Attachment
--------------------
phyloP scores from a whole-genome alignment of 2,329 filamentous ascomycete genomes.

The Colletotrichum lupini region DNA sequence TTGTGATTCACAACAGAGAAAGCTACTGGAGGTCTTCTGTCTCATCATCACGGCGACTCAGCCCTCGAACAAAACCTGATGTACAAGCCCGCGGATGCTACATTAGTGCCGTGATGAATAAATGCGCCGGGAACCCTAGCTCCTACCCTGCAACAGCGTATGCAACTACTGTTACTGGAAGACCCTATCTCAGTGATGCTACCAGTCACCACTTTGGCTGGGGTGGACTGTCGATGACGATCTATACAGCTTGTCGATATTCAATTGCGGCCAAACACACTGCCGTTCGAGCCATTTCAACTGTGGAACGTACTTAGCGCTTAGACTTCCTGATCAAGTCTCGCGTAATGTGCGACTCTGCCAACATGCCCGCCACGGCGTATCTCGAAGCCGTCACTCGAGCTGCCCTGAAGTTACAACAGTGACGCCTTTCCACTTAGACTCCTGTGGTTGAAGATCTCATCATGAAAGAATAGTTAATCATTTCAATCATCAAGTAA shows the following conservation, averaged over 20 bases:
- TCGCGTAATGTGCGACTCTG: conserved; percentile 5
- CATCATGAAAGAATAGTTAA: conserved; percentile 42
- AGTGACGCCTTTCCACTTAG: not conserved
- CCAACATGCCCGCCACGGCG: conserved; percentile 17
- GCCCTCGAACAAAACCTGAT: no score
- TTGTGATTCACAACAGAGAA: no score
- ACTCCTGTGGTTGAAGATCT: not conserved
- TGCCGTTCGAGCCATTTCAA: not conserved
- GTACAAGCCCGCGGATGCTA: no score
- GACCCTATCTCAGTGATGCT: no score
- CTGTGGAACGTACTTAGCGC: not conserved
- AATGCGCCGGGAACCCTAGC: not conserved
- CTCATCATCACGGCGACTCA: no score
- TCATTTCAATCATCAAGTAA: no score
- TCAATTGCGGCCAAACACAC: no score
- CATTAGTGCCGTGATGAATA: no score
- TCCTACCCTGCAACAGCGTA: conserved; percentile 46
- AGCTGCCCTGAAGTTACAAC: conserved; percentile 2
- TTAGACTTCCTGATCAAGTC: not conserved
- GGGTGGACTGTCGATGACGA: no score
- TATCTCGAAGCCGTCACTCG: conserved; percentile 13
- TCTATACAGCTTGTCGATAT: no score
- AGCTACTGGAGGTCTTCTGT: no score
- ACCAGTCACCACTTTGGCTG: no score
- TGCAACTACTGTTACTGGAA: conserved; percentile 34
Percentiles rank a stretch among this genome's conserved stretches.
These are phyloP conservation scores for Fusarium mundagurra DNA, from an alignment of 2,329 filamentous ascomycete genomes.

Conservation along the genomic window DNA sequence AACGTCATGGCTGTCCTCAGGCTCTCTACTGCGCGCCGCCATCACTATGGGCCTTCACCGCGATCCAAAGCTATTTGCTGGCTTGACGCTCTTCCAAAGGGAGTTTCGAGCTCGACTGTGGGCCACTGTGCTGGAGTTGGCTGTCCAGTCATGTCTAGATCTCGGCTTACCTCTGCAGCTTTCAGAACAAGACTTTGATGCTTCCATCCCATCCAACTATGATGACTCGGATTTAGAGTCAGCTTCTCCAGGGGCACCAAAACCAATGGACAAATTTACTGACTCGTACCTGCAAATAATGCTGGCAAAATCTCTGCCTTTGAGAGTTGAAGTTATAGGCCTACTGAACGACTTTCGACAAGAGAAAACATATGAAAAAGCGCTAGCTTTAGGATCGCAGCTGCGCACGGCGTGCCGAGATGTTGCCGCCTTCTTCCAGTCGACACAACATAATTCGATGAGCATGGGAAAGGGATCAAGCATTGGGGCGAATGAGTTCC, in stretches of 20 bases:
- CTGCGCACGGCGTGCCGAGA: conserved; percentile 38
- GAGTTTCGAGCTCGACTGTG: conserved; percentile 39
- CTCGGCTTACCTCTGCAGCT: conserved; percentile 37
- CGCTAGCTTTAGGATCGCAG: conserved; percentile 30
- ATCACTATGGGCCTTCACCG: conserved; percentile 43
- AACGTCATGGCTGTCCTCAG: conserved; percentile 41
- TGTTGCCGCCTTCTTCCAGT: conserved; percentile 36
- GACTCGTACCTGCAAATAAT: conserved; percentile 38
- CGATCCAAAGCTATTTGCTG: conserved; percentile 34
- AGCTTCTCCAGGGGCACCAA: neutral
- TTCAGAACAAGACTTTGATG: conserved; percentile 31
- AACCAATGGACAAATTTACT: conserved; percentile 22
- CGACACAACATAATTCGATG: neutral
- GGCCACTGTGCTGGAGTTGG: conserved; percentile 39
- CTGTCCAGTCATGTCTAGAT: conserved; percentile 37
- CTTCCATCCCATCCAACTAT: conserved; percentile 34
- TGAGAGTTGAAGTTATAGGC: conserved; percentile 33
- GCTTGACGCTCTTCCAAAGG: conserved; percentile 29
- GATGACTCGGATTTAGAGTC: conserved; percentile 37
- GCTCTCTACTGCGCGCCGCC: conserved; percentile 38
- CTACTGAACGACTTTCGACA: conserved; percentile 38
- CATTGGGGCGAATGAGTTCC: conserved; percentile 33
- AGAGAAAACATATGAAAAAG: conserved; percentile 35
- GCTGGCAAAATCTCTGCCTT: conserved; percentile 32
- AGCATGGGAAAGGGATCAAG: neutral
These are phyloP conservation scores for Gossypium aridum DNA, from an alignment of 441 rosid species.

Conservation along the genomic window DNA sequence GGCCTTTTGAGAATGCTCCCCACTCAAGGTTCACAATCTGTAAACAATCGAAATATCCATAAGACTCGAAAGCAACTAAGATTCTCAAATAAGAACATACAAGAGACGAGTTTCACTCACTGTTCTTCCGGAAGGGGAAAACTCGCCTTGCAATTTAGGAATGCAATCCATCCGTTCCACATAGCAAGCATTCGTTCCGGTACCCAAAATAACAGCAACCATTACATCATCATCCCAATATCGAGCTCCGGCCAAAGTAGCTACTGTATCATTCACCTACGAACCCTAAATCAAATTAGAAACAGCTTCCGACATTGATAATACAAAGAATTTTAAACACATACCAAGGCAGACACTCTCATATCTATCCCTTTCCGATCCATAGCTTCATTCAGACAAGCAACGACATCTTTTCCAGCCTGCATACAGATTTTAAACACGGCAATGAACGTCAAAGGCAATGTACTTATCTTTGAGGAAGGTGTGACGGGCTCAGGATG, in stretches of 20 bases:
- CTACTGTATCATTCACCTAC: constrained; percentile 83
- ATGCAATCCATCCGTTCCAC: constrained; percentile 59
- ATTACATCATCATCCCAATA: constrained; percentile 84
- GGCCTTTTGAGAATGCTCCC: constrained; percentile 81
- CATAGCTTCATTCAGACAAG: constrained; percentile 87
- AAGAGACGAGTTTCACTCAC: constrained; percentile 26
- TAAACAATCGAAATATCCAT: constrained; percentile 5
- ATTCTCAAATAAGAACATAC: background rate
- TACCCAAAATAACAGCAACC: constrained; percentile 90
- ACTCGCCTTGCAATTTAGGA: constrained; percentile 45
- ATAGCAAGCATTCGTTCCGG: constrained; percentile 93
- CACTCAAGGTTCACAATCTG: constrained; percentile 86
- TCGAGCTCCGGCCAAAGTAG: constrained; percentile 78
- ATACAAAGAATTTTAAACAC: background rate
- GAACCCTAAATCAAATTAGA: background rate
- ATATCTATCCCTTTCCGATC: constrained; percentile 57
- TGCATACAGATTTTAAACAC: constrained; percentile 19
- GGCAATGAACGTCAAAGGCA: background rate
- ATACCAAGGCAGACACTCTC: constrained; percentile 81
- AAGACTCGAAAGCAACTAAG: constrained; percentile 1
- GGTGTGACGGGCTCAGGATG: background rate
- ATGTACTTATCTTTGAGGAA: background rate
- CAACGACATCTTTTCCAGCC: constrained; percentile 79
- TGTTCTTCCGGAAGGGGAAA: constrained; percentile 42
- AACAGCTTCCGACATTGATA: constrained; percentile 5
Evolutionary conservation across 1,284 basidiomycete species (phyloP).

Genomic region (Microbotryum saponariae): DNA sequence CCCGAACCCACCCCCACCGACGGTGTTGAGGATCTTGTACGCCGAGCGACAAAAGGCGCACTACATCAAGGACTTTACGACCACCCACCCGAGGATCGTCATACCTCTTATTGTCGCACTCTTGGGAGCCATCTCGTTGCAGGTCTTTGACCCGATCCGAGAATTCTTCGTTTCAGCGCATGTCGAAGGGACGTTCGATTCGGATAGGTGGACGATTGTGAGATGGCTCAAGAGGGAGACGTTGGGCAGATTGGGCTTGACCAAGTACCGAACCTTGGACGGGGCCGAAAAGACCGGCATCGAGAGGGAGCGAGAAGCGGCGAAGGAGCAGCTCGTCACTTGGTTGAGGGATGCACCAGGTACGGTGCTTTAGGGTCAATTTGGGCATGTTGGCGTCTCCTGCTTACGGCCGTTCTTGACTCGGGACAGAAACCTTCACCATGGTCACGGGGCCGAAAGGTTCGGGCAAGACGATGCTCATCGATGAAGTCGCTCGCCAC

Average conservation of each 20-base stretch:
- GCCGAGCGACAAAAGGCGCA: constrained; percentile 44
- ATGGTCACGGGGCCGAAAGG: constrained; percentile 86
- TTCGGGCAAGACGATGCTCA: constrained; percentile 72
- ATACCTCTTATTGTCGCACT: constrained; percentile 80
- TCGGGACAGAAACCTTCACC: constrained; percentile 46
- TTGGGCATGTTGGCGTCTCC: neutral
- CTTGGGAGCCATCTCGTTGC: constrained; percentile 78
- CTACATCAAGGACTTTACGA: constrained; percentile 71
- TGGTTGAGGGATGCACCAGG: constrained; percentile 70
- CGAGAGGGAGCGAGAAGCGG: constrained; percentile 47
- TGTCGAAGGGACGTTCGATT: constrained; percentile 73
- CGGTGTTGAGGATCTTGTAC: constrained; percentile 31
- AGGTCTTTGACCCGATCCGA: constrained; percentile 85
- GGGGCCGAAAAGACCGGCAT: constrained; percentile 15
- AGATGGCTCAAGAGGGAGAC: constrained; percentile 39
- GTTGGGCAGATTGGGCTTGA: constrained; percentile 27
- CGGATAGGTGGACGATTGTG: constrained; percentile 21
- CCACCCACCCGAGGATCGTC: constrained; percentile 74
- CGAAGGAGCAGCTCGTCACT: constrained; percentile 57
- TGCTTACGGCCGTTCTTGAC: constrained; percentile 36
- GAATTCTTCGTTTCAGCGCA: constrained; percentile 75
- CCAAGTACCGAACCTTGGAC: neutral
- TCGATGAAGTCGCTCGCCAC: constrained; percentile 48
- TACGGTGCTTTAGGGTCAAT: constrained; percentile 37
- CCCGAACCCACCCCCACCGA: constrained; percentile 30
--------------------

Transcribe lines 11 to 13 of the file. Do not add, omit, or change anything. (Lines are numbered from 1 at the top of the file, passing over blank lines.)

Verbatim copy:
- GTACAAGCCCGCGGATGCTA: no score
- GACCCTATCTCAGTGATGCT: no score
- CTGTGGAACGTACTTAGCGC: not conserved